Many employees may see a larger check the next time they get paid.
Beginning Sept. 1, the 6.2% tax for Social Security was deferred by an executive order signed by President Donald Trump.
Basically, the order tells employers to stop withholding what they normally do to cover the employees’ Social Security taxes through the end of the year.
Since this is a tax deferment, those withholdings will have to be paid back to the Internal Revenue Service at a later date.
“All enlisted Soldiers and NCOs, as well as most Officers and DA civilians, will see a 6.2% increase in their base pay starting with September’s mid-month pay through December 2020,” Sgt. Maj. Of the Army Michael Grinston said in an email to Department of Defense employees and members of the military. “As of now, you will have to pay this Social Security tax back January through April 2021. Bottom line, check your Leave and Earnings Statement and develop a plan. Leaders, sit down with your subordinates and discuss their plan for when the tax is recouped in 2021.”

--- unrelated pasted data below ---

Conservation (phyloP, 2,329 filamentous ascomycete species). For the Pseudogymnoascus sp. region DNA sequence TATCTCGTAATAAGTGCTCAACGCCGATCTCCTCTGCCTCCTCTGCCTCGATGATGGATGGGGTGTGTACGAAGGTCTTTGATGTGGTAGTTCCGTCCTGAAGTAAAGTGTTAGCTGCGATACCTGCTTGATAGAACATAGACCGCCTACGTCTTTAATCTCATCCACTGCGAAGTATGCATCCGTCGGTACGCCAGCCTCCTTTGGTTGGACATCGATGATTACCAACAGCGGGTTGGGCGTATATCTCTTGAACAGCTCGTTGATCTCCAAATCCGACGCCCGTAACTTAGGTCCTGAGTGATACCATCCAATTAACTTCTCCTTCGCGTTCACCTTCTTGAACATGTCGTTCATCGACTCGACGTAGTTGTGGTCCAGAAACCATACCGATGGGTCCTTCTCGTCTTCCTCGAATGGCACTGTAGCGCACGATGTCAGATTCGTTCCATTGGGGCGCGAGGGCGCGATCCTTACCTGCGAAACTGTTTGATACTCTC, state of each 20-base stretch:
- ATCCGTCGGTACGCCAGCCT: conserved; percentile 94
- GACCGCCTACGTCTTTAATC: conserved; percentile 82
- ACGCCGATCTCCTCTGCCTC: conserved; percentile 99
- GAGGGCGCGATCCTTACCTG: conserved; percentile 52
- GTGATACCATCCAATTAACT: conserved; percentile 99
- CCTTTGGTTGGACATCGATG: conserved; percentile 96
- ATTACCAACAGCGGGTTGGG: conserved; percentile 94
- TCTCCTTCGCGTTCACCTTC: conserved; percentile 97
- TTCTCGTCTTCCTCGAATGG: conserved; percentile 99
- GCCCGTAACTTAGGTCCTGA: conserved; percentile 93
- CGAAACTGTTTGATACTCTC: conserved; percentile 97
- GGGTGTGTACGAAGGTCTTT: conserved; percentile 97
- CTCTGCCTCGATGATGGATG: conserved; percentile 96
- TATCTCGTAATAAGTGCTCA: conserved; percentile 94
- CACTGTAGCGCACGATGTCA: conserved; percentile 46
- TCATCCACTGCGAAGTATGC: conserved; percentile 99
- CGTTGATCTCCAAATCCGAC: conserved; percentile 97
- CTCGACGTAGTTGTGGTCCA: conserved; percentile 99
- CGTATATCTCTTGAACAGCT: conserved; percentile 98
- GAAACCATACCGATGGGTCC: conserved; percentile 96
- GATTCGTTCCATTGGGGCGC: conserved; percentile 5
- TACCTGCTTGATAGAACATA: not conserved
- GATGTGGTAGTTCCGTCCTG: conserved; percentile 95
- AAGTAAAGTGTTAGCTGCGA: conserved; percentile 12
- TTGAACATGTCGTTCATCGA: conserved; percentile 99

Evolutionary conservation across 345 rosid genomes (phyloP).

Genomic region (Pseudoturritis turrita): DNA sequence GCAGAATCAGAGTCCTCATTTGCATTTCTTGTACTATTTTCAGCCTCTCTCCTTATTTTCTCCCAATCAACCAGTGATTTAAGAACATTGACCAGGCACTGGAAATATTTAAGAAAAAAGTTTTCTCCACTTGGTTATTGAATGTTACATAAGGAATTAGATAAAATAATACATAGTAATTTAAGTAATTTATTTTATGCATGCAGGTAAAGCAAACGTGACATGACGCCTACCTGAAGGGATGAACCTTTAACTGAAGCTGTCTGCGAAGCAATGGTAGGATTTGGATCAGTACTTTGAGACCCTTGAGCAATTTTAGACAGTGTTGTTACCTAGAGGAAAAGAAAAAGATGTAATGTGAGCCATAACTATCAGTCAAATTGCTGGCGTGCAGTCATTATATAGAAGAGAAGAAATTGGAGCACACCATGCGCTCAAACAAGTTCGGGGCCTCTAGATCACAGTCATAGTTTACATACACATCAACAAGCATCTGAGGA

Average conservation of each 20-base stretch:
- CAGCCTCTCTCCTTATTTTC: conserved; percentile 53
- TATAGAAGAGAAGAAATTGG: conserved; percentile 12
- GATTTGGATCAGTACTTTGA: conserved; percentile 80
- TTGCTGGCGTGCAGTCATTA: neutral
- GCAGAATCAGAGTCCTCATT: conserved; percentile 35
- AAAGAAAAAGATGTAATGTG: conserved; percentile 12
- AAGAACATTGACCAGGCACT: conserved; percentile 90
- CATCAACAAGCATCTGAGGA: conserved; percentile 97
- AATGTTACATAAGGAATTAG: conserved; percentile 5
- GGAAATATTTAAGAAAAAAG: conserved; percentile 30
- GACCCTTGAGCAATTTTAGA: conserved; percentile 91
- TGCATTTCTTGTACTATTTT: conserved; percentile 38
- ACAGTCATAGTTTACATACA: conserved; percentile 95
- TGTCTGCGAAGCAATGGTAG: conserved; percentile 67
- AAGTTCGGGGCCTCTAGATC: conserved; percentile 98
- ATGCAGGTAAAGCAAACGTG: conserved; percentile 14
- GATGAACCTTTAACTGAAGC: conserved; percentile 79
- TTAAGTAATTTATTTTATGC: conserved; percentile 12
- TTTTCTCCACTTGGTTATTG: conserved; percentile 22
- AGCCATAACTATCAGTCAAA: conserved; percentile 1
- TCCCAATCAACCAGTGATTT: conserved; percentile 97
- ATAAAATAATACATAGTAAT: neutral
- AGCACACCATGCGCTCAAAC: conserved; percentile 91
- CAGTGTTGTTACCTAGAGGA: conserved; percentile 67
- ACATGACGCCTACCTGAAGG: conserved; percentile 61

According to the Defense Finance and Accounting Service:
Employees are not eligible to opt-out of the deferral. If your Old Age, Survivors and Disability Insurance wages are less than $4,000 in any given pay period, the deferral will happen automatically.
Based on current IRS guidance, collection of the deferred taxes will be taken from your wages between Jan. 1 and April 30, 2021. At that time, OASDI withholding will resume at a rate of 6.2%, and deferred taxes from 2020 will be collected.
If you plan to separate, retire or transfer in 2020 before the OASDI tax can be collected in 2021, you are still responsible for the OASDI tax repayment.
The deferral will not impact those employees in retirement plans not subject to Social Security withholding.
More info can be found at www.dfas.mil/taxes/Social-Security-Deferral.